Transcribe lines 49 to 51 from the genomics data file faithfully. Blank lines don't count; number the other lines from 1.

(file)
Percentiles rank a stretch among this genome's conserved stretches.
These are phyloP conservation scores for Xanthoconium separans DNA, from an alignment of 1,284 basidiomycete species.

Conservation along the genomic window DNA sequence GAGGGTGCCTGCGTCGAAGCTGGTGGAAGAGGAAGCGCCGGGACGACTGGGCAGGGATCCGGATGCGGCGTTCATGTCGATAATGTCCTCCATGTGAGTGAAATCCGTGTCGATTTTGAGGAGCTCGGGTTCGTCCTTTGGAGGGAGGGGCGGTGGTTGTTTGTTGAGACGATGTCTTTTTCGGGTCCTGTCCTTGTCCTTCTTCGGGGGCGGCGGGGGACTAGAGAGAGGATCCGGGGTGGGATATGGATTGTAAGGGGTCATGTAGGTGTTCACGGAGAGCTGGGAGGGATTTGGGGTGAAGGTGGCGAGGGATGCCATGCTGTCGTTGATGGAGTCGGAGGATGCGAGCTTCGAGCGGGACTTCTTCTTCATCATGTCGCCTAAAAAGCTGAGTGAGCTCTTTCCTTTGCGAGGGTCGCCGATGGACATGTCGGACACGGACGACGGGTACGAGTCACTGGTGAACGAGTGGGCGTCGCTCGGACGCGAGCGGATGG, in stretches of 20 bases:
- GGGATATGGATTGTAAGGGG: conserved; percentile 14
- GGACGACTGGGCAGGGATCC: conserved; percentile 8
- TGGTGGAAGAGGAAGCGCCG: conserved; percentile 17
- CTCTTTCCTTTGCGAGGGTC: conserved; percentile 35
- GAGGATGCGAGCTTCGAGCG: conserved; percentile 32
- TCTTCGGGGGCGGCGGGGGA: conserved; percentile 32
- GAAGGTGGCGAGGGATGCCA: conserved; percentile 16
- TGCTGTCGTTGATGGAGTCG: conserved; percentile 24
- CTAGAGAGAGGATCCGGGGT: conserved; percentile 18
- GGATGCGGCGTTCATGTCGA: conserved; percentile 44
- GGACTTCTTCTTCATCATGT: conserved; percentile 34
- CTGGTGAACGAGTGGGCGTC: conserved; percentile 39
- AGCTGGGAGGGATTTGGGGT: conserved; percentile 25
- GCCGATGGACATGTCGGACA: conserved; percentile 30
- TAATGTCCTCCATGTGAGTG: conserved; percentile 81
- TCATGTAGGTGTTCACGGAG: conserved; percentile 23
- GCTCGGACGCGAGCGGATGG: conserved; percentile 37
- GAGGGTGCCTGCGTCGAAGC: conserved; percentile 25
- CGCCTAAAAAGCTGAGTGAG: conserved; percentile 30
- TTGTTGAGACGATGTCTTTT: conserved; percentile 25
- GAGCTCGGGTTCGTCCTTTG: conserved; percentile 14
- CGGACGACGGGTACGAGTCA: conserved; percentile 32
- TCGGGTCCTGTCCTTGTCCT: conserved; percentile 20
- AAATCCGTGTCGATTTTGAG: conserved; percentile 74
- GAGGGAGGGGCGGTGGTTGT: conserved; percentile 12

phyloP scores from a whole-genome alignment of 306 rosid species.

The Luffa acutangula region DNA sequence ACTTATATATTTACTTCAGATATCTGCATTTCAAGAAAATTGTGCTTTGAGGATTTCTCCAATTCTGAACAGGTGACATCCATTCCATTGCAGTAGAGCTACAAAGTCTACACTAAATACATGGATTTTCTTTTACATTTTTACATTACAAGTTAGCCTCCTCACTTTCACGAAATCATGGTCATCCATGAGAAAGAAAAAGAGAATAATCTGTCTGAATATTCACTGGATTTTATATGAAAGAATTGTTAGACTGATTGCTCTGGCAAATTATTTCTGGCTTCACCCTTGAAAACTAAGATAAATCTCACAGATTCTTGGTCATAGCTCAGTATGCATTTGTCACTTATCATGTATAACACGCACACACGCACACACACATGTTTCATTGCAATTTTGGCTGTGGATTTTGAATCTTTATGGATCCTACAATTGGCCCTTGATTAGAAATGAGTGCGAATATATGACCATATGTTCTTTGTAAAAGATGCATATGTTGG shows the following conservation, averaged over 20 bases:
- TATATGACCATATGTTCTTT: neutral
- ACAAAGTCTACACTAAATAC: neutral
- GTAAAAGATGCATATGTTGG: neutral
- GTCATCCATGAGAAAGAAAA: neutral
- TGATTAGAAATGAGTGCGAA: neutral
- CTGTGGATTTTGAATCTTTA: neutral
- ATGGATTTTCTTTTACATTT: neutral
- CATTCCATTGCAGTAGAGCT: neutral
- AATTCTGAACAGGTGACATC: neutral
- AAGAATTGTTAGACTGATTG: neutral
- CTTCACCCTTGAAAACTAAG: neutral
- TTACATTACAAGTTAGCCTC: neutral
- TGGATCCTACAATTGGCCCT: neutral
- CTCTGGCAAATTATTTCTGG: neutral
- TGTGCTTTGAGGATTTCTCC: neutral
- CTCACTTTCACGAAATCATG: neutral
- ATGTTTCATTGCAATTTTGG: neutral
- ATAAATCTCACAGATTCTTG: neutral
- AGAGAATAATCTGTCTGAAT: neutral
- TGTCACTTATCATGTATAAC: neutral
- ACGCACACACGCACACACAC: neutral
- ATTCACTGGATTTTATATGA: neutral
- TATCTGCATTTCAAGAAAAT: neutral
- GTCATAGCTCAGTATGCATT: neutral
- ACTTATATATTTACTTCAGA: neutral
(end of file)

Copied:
- AGAGAATAATCTGTCTGAAT: neutral
- TGTCACTTATCATGTATAAC: neutral
- ACGCACACACGCACACACAC: neutral